This write-up gives a summary of the article published on academia.sg. The articles highlights the benefit from of slower rate of reserve accumulation, as detailed by the CEO of Centennial Asia Advisors, Manu Bhaskaran, and Professor Emerita at the Stephen M. Ross School of Business, University of Michigan, Linda Lim.
Government surpluses and foreign reserves in Singapore
According to the authors, the bulk of Singaporeans think that the state can simply conduct “generous” deficit spending to aid households, businesses and the economy during the COVID-19 pandemic because the government has consistently maintained large foreign reserves over the years.
They argue that tapping into the reserves during an emergency is a more complicated issue once delved into more deeply.
“Indeed a strong case can be made that a slower pace of accumulating fiscal surpluses would actually deliver far better outcomes for the Singapore economy,’ the authors remarked.
Are large reserves necessary to fund a budget deficit in an emergency?
A large pile of reserves, although helpful, is not the only method a government has to provide a large response to a crisis such as the current pandemic, they stated. Based on recent country experiences like Italy, Spain, the United Kingdom, Japan and the United States, large borrowing can be done on the global capital markets to fund a large budget deficit. This is the case even for advanced economies with high debt that habitually borrow to fund deficits.
Therefore, the question arises: Is Singapore’s approach of building up large savings pool for a “rainy day” better than borrowing funds? Borrowing can impose a drag on the economy and increase the burden of public debt, they argued.
Even for relatively high-risk nations, the current interest rates and inflation have been very low, zero or negative since the Global Financial Crisis and the Great Recession. Amidst the very-low interest rates which will likely continue, the risks of borrowing are not as high as before.
Singapore is respected due to its excellent credit ratings. The foundation behind this is strong fundamentals, including (1) low inflation, (2) stable yet flexible exchange rate regime which discourage currency speculation, (3) conservative fiscal management, (4) sound regulatory systems which have produced a resilient financial system and (5) a track record of consistent economic growth.
The country’s creditworthiness is bolstered by large external surpluses event though excessive reserves are not required for it to borrow readily on favourable conditions, the authors stated. The size of Singapore’s reserves is also a state secret, so investors cannot really incorporate the figures into their credit risk assessments. This is different to other countries and to international transparency norms. Borrowing can be easier and cheaper, with additional benefits discussed below, if this uncertainty is removed by disclosing the reserves.
There are aspects of inter-temporal and inter-generational transfers of financial resources involved in reserve accumulation and borrowing. However, there are different distributive consequences, they stressed.
“Reserve accumulation is inherently regressive”, the authors stated. Resources are shifted from the earlier, poorer generations to today’s or tomorrow’s richer generations when the reserves are expended.
On the contrary, through borrowing, the future generations must repay the funds. The future generations will be richer than today’s generations if there is an expectation of positive economic growth. Thus, they can better afford to repay the debt, they explained.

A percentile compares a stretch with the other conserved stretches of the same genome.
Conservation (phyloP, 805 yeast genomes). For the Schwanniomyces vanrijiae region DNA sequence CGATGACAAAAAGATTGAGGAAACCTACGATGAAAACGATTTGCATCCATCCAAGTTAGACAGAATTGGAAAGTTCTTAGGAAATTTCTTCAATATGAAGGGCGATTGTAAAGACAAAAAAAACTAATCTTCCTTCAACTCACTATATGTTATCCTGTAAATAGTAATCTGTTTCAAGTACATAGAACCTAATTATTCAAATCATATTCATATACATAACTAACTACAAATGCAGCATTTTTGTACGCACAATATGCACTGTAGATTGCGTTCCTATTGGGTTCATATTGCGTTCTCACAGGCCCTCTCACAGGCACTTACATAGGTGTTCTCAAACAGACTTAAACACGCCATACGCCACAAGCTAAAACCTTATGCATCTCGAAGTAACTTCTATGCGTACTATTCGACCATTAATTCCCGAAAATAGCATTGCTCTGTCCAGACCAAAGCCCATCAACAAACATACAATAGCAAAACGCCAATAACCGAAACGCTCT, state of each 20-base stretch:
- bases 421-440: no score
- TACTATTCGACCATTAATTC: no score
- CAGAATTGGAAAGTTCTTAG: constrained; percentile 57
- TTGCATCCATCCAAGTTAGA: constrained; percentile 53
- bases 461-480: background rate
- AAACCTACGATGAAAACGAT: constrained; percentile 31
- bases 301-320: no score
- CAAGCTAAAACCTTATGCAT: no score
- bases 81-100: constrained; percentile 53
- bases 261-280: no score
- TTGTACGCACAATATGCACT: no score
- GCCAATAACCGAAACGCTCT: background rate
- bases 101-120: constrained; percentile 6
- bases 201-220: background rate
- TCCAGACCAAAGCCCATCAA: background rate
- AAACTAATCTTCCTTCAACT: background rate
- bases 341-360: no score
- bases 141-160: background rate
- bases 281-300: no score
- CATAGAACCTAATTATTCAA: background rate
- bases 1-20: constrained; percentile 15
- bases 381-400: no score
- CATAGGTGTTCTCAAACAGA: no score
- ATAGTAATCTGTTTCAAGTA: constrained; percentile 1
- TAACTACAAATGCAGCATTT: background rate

Expecting a future outlook for an absolute economic contraction can only come from “those with extraordinarily little faith in Singapore’s fundamentals and leadership”. This will make debt repayment a more serious issue than even the world’s troubled economies.
Origin of reserves
The authors stated regarding reserves: “Reserves are derived from an excess of domestic savings over investment and/or a government budget surplus, yielding a current account (trade in goods and services plus income from foreign investment and remittances etc.) surplus of exports over imports.”
This is represented by the standard macroeconomic equation:
(S-I) + (T-G) => (X-M) where S>I, T>G and X>M.
When domestic consumption and investment are low, Savings (S) exceed Investments (I).
For over three decades, even by international and historical standards, consumption in Singapore has been low. It accounts for about 35 per cent of GDP, compared to 55-75 per cent consumption in other middle-and-high-income economies, the authors noted.
This means that, Singapore residents can spend less than 40 cents per dollar of GDP. By international and historical standards, the almost 50 per cent share of profits (capital returns) is very high whereas the approximately 45 per cent wage (labour income) share of GDP is also extremely low.
There a several reasons for why savings have been high; between 35-50 per cent of GDP per year since 1981, the authors noted. They are (1) mandatory CPF contributions, (2) a weak social safety net (needing high precautionary savings), (3) demographics (low dependency ratio or number of dependents to working-age population), and (4) high income inequality (because the rich save more of their income than the poor).
A budget surplus is when tax revenues (T) exceed government spending (G). Based on the Singapore government’s accounting, budget surplus totalled to move than 5 per cent and frequently above 10 per cent of GDP almost each year since 1990.
According to the different accounting approach by the International Monetary Fund, Singapore’s fiscal balance is about 5-7 percentage points more in 2011-15. This suggests that for nearly two generations, the state has absorbed from the public and private business more than what is has given out each year.